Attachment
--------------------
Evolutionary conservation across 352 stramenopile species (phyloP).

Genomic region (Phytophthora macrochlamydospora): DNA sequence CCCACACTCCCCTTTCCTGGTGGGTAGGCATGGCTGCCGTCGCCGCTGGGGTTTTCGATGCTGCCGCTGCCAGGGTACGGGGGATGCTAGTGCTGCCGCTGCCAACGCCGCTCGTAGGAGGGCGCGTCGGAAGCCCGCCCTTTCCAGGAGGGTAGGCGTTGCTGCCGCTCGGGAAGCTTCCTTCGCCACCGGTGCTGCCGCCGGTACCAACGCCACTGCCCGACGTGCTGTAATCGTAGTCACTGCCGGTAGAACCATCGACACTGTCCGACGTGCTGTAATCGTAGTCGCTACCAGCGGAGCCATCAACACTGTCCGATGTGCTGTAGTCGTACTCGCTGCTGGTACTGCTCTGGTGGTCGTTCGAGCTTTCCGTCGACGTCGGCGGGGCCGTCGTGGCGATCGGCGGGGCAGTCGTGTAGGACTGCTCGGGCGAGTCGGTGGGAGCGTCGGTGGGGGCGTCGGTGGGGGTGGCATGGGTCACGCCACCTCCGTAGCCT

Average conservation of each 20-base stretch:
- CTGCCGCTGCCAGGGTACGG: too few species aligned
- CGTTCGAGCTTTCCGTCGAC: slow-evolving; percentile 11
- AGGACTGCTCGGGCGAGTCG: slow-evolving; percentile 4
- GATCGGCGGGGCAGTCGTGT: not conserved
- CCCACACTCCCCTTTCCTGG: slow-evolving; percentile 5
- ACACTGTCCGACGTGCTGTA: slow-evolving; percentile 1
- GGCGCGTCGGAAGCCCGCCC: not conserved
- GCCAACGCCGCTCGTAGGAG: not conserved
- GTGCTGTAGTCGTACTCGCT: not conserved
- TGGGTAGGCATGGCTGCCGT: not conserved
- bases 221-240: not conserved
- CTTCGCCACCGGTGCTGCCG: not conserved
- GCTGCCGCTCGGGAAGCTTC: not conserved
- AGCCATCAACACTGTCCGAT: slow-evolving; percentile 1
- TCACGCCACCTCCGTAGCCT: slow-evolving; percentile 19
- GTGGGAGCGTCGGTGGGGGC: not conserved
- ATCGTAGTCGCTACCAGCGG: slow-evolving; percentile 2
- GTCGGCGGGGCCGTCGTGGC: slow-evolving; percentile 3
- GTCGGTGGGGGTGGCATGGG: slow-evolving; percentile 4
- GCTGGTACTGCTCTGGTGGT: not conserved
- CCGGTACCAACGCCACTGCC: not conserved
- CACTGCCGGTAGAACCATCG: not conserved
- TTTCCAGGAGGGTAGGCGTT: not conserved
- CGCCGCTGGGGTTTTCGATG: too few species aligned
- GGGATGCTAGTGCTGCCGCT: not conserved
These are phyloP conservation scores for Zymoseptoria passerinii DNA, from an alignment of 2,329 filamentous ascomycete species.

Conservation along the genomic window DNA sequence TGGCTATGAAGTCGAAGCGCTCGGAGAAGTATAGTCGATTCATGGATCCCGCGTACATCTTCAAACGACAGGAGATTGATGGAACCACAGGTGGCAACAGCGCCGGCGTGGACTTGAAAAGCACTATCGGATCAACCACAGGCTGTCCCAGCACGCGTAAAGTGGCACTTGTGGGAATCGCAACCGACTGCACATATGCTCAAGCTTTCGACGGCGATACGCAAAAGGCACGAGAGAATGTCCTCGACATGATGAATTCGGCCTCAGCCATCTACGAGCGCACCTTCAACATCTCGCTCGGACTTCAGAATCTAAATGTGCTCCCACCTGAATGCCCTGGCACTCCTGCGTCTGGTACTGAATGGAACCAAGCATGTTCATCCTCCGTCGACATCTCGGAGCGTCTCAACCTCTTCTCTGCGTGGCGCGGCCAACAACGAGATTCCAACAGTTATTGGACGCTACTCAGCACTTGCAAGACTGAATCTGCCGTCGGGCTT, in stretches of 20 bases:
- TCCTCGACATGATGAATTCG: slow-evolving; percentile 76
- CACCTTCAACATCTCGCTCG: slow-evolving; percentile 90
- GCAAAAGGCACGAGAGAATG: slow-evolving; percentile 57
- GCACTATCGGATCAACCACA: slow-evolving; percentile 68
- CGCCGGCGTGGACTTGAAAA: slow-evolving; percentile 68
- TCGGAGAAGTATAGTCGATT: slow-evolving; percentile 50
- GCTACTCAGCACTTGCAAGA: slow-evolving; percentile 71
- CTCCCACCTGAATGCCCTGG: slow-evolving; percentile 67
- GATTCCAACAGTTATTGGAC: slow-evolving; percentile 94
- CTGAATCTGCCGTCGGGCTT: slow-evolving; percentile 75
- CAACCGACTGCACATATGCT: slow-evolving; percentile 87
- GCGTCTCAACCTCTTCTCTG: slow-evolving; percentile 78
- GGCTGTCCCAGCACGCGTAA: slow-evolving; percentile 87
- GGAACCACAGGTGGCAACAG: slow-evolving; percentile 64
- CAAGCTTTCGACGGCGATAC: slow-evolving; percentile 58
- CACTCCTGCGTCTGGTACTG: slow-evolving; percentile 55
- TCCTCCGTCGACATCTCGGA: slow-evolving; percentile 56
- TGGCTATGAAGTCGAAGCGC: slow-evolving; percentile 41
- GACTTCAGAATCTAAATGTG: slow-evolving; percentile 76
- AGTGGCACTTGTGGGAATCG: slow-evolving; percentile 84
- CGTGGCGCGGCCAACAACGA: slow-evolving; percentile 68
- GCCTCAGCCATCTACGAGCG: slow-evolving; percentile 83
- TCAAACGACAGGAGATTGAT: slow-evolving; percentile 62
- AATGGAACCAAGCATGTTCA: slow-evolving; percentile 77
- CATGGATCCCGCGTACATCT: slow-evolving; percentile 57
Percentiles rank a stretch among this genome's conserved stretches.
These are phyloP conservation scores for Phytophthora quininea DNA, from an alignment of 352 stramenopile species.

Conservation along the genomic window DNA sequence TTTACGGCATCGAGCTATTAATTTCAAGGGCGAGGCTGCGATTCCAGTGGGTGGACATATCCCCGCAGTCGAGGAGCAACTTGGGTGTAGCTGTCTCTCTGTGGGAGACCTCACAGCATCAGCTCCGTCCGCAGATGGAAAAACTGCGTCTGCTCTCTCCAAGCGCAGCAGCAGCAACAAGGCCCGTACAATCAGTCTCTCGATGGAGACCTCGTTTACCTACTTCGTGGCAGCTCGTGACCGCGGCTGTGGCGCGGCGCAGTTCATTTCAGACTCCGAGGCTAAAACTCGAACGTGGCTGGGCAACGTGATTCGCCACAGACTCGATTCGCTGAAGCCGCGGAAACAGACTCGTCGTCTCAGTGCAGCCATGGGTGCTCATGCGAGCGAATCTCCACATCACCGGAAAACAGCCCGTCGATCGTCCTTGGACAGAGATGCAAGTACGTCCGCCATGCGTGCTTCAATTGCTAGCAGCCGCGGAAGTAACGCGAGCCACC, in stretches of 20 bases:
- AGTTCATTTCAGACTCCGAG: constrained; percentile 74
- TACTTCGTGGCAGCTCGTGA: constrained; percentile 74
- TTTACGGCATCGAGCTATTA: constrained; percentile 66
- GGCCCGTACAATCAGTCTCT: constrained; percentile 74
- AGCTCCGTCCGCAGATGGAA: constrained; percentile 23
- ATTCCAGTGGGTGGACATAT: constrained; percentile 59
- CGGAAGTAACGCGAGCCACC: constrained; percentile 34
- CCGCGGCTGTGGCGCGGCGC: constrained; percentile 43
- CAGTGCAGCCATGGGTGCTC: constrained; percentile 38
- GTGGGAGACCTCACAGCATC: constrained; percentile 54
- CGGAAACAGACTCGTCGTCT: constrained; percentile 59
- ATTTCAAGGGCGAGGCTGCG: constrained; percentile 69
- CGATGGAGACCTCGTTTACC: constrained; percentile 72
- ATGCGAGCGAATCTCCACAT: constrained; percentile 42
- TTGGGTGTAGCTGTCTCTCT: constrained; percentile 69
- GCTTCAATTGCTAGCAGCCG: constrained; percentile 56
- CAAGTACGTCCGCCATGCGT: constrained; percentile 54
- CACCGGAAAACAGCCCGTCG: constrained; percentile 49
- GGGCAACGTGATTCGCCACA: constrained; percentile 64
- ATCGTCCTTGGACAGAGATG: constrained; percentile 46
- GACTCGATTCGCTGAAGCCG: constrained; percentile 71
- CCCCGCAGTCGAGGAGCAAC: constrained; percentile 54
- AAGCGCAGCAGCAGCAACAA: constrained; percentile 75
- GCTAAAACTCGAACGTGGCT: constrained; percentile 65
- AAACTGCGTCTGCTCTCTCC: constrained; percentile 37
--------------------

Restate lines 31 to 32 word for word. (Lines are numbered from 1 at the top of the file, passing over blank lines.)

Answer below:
- TCCTCGACATGATGAATTCG: slow-evolving; percentile 76
- CACCTTCAACATCTCGCTCG: slow-evolving; percentile 90